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Without exaggeration, I think half the battle in remedying a problem is correctly identifying it.  It’s not as easy as it sounds, and you can’t determine a solution until you really understand what you’re dealing with.   One of my favorite bloggers, Gretchen Rubin of The Happiness Project, talks about it as well.

I’ve had two situations recently where I was frustrated by systems that weren’t working until I realized that I hadn’t correctly identified the problem.

The first had to do with paper filing: I keep and file all the bills and other financial miscellany we receive for at least one year, just in case I need to go back and reference something.  I had folders for each bill in a small two-drawer filing cabinet.  So the cell phone bill would go in the Verizon folder and the electric bill would go in the National Grid folder and so on.  I hate filing though, so I would procrastinate it because I just didn’t want to spend time doing it everyday.  But then things would pile up and when I finally got around to it, it would take forever, which was even worse.  I thought the problem was just that I didn’t like filing, but I had to dig deeper.  Why didn’t I like filing?  I finally determined that what I really didn’t like was the sorting—going through the pile and sorting each bill into its appropriate folder.  Once I realized that, I had a lightbulb moment: what if I just filed them by month instead of by category?!?  Then I could let them pile up for a month and at the end of the month just stick them all in their own folder!  I could still go back and find something if I needed it but I wouldn’t have to spend time sorting through the pile of bills.  Thus the lovely, decorative wall-hanging monthly file system pictured above was born.  Now not only do I not even have to think about filing the bills, but they add interest to our office space too!

The second situation had to do with laundry.  No one likes doing laundry either (if you do…wanna come over?), especially me.  But it’s not the collecting or washing or drying that I dislike—those things are pretty easy, especially because we have machines to do the hard stuff for us.  It’s the folding and putting away that I can’t stand, and I’ve always hated it.  I used to let baskets of clean laundry sit on my bedroom floor for weeks until I had finally worn all the clothes in there and they were empty again.   It drove my mom crazy.  Sorry, mom.  I would still do that today if I had any extra floor space in my bedroom, but I don’t (and I am unwilling to follow my husband’s example of leaving the baskets in the spare bedroom—that’s right, I’m talking to you!).  I had thought it was the act of folding the clothes and putting them away that I didn’t like, but I realized that, once again, it was the sorting I didn’t like!  I didn’t like going through a big pile and having pants and shirts and socks and having to fold each thing a different way and put them in a different spot.  So now, instead of sorting and washing my laundry based on color (lights vs. darks) I now sort them based on type, or tops vs. bottoms.  This way I have a basket full of pants and I fold them all the same way and put them all in the same spot and don’t have to think about it as much.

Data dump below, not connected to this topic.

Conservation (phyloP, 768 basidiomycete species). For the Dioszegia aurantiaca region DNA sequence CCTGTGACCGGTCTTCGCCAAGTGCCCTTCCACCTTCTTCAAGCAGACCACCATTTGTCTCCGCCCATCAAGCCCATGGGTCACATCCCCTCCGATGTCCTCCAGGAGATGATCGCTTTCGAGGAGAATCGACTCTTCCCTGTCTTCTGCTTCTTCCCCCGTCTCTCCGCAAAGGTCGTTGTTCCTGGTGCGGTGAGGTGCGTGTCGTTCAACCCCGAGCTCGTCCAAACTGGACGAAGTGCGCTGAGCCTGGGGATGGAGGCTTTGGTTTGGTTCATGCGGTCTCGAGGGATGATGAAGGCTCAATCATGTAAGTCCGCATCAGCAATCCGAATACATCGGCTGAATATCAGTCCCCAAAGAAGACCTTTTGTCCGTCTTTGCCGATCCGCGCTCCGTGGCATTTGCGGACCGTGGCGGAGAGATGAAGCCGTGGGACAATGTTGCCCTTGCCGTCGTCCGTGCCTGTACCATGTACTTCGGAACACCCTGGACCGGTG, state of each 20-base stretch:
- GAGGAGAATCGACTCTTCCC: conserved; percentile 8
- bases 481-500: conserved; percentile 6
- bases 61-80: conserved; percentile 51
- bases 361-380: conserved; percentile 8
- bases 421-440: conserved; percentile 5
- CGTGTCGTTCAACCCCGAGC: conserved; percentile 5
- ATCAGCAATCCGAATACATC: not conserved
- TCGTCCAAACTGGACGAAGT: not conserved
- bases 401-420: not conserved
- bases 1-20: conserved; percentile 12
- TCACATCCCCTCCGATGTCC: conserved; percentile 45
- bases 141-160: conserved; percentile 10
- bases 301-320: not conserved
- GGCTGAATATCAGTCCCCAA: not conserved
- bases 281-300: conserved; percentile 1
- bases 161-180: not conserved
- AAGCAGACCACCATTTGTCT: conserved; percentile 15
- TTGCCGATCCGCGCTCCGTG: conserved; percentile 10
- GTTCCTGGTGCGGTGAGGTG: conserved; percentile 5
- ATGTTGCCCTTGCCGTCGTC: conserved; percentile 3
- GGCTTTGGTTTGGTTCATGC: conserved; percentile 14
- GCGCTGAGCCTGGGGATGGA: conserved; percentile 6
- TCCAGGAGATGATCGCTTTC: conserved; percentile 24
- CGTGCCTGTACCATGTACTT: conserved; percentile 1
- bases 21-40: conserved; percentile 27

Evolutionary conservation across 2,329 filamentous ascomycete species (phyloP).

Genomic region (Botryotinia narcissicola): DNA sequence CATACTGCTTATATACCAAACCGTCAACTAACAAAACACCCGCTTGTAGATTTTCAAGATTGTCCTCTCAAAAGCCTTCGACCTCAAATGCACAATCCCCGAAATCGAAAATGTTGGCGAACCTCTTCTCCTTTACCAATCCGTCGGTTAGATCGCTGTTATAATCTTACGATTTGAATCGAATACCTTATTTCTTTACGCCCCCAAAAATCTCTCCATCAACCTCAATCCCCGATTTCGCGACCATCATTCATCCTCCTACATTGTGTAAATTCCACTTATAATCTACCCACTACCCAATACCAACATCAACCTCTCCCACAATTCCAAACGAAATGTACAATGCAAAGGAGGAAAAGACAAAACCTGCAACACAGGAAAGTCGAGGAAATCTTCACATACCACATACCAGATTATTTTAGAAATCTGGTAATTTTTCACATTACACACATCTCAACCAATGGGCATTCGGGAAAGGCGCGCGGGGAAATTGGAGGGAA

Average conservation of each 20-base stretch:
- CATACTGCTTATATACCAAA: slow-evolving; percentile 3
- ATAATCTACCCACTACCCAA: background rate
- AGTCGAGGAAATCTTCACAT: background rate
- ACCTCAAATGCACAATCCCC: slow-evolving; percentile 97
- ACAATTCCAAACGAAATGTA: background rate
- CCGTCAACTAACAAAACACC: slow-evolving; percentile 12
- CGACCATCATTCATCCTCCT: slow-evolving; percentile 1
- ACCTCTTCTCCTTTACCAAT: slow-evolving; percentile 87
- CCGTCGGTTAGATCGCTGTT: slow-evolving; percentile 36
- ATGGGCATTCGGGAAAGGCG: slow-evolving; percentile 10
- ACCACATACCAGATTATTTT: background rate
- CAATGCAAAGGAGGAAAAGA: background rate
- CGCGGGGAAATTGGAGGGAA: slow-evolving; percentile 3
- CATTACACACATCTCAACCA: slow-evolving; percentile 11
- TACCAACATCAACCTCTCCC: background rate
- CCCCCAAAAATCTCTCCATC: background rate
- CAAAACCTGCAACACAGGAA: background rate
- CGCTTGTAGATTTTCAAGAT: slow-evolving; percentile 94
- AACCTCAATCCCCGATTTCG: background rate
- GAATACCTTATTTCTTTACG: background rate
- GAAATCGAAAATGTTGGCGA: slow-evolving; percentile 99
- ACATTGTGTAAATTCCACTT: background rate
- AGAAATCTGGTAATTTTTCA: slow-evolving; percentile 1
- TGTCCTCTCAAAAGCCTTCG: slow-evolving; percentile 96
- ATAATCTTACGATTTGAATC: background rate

When you have an area of clutter or some obstacle to efficiency that’s driving you crazy, take a second to think about what the problem really is.  Is it really that you’re too forgetful or have too much to do, or is it just that you don’t have a good list-making system?  Is it really that you have too much stuff, or is it just that you don’t have appropriate places to store the stuff?  (You probably still do have too much stuff, though.)

Clearly, the conclusion to this story is that I run into problems when I have to think too much!  My standard, go-to solution should always just be whichever one will require me to do the least amount of thinking.  My brain’s not lazy, it just has better things to think about than bills and laundry.  Like cupcakes!  Those are always better than bills and laundry.

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I recognize there probably could not be a more boring title, or subject.  Still, everyone has some semblance of a routine, even those who don’t do the same thing all day every day.  I mean, at the very least, everyone brushes their teeth at least once a day, right?  Right?  I’m constantly reminded how important acknowledging and understanding your routine is if you want to incorporate a new habit or activity into your life.  For me, that’s blogging.